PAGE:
Clinical Orthopaedics and Related Research ®

A Publication of The Association of Bone and Joint Surgeons ®

Diagnosing Periprosthetic Joint Infection: Has the Era of the Biomarker Arrived?

Carl Deirmengian MD, Keith Kardos PhD, Patrick Kilmartin, Alexander Cameron, Kevin Schiller, Javad Parvizi MD



The diagnosis of periprosthetic joint infection (PJI) remains a serious clinical challenge. There is a pressing need for improved diagnostic testing methods; biomarkers offer one potentially promising approach.


We evaluated the diagnostic characteristics of 16 promising synovial fluid biomarkers for the diagnosis of PJI.


Synovial fluid was collected from 95 patients meeting the inclusion criteria of this prospective diagnostic study. All patients were being evaluated for a revision hip or knee arthroplasty, including patients with systemic inflammatory disease and those already receiving antibiotic treatment. The Musculoskeletal Infection Society (MSIS) definition was used to classify 29 PJIs and 66 aseptic joints. Synovial fluid samples were tested by immunoassay for 16 biomarkers optimized for use in synovial fluid. Sensitivity, specificity, and receiver operating characteristic curve analysis were performed to assess for diagnostic performance.


Five biomarkers, including human α-defensin 1-3, neutrophil elastase 2, bactericidal/permeability-increasing protein, neutrophil gelatinase-associated lipocalin, and lactoferrin, correctly predicted the MSIS classification of all patients in this study, with 100% sensitivity and specificity for the diagnosis of PJI. An additional eight biomarkers demonstrated excellent diagnostic strength, with an area under the curve of greater than 0.9.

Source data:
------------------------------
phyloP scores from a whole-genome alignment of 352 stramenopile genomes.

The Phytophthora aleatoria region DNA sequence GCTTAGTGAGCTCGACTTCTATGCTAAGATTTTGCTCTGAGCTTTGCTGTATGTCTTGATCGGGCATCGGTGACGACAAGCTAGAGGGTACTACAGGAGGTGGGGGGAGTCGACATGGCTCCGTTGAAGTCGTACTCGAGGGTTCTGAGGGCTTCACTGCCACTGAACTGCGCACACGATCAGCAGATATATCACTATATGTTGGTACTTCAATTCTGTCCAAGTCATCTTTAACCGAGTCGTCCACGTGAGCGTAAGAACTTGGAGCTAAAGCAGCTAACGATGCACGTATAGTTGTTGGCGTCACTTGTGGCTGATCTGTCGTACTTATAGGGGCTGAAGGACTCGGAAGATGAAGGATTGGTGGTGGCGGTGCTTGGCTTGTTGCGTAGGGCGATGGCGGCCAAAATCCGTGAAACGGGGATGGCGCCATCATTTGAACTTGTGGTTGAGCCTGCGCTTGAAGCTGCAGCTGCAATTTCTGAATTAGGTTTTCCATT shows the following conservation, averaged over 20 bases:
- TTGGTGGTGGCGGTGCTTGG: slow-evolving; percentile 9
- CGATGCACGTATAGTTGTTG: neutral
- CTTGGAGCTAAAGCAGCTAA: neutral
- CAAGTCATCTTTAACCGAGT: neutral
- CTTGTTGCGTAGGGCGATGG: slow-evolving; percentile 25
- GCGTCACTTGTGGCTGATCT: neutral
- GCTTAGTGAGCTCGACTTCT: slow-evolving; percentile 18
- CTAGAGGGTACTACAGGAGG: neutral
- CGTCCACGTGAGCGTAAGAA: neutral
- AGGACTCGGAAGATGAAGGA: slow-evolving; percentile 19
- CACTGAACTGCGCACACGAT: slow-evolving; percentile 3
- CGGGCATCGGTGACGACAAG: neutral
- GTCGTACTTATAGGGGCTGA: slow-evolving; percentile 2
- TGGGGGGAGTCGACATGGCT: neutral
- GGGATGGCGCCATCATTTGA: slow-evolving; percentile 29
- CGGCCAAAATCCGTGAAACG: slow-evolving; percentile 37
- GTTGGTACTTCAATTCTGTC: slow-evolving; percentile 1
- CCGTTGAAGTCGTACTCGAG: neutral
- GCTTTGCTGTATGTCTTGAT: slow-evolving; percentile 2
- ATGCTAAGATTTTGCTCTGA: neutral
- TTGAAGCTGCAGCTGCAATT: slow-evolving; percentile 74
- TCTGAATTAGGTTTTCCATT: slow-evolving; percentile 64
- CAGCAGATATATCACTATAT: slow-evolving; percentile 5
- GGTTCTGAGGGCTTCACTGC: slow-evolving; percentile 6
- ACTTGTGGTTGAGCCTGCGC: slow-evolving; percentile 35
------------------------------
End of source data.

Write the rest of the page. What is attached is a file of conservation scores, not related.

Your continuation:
Synovial fluid biomarkers exhibit a high accuracy in diagnosing PJI, even when including patients with systemic inflammatory disease and those receiving antibiotic treatment. Considering that these biomarkers match the results of the more complex MSIS definition of PJI, we believe that synovial fluid biomarkers can be a valuable addition to the methods utilized for the diagnosis of infection.

Level of Evidence

Level II, diagnostic study. See Instructions for Authors for a complete description of levels of evidence.